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Noctua NH-D9L Review


Noctua NH-D9L: Testing

Testing is conducted by installing the cooler into the test system case, rather than a test bench. Most systems are built and mounted into a (relatively) sealed chassis, so this method will be used to generate the idle and load results to give a real world view as to the cooling performance one can expect, based on the test system listed below. Of course, your results may vary by several degrees due to case design, case fan placement and ambient air temperature. The CPU load is generated by Prime 95 version 27.9 using "Small FFTs" for a period of one hour, with a cool down period of one hour after the computer has returned to an idle state. HW Monitor 1.18 is used to log the temperatures with the highest and lowest averages across the four cores of the Core i7 4770K test CPU. Ambient temperatures are kept at 23 °C during the testing to minimize the effect of temperature variations.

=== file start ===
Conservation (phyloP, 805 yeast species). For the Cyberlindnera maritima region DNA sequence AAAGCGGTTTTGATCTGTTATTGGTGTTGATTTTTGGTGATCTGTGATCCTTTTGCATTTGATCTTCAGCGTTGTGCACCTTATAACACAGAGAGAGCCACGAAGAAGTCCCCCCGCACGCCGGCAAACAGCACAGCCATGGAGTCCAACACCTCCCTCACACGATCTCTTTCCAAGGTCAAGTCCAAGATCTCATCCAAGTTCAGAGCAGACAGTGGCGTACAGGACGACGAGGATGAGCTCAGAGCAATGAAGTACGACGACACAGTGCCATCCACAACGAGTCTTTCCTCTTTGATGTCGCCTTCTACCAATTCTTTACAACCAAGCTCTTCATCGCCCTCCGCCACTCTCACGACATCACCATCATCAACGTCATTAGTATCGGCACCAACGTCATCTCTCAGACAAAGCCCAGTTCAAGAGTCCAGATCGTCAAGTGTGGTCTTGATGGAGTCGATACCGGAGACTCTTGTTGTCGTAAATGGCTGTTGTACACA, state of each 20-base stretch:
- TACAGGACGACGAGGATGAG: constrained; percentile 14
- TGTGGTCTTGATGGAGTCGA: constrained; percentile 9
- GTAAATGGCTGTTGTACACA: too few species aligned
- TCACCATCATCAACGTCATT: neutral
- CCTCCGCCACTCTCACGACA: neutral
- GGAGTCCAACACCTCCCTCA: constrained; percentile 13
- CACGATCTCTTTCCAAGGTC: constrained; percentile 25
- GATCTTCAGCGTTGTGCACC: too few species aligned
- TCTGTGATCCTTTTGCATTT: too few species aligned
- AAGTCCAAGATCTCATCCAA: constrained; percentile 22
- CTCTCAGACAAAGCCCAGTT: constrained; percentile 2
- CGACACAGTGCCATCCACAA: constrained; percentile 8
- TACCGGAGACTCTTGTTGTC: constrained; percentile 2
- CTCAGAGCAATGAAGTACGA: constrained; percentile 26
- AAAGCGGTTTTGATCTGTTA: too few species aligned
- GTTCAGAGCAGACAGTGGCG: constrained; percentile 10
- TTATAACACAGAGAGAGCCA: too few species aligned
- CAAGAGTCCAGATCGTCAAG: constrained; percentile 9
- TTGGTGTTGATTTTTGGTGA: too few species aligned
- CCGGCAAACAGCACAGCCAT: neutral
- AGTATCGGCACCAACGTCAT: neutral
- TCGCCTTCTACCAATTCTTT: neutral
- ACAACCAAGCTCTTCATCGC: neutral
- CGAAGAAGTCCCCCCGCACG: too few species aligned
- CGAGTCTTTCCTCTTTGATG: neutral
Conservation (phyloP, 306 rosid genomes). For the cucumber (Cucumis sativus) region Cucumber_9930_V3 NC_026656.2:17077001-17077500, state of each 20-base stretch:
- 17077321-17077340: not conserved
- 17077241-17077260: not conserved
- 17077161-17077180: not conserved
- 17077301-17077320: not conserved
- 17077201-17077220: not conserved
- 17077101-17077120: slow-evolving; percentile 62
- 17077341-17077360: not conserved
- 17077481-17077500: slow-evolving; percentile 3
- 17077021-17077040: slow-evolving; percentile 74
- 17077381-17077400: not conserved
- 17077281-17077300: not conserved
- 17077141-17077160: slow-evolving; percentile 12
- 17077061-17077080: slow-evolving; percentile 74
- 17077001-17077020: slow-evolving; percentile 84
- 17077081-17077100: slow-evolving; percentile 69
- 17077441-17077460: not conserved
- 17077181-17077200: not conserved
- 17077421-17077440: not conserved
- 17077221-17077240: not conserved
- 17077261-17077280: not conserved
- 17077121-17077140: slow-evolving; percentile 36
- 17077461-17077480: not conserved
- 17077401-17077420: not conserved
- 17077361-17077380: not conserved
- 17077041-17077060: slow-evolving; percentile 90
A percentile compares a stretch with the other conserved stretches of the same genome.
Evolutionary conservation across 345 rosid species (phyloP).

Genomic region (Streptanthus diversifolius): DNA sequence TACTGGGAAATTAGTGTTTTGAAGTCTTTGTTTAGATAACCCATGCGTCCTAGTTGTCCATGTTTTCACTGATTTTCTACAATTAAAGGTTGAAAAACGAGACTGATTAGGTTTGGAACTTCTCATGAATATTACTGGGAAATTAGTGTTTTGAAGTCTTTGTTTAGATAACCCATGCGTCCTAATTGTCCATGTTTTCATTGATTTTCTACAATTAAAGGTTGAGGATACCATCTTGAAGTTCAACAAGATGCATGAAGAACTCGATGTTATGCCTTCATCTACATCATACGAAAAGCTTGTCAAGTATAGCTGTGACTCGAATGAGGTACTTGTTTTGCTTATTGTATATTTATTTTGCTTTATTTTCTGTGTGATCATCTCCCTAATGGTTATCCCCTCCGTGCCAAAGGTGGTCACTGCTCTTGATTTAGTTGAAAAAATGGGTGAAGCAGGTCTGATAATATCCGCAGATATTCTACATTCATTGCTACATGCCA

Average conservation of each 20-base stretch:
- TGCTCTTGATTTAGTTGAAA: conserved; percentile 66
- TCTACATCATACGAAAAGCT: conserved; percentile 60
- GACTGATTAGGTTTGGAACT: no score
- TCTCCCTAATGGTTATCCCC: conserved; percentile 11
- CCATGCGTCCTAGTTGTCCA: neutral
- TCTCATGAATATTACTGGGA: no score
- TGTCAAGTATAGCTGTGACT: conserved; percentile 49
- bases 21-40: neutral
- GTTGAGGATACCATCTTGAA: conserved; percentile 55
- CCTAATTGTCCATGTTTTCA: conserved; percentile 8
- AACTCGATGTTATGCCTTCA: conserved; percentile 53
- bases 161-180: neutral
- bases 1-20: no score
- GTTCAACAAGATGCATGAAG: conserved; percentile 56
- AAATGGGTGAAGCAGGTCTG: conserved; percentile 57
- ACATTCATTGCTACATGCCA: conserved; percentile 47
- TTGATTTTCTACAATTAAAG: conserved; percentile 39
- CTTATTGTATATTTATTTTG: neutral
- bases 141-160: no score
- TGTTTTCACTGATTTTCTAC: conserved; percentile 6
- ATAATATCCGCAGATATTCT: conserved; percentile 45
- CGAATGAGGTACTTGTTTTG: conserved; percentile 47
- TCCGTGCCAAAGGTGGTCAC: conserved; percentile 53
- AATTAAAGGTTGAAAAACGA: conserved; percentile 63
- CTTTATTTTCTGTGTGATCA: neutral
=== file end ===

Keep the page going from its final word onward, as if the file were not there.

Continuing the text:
Comparison Coolers:



The results are in! The D9L performs very similar to the U9S, which also has a 92mm fan and 140watt heat dissipation. What is a little surprising is how the two fan setup seems to perform just as well considering that the second fan wasn't in the ideal placement. In fact, because of the constricted space and ram height clearance issues, I decided to setup Pull/Pull setup instead of Push/Pull. Take into consideration that not all coolers perform the same depending on its fan setup, as the fins and heatsink orientation plays a role in temperatures too. Overall, if the U9S coolers does not give you clearance necessary for a ITX or HPC built, then the D9L should fill those shoes just fine with little to no problems.

  1. Noctua NH-D9L: Introduction & Closer Look
  2. Noctua NH-D9L: Closer Look
  3. Noctua NH-D9L: Specifications & Features
  4. Noctua NH-D9L: Setup & Results
  5. Noctua NH-D9L: Conclusion
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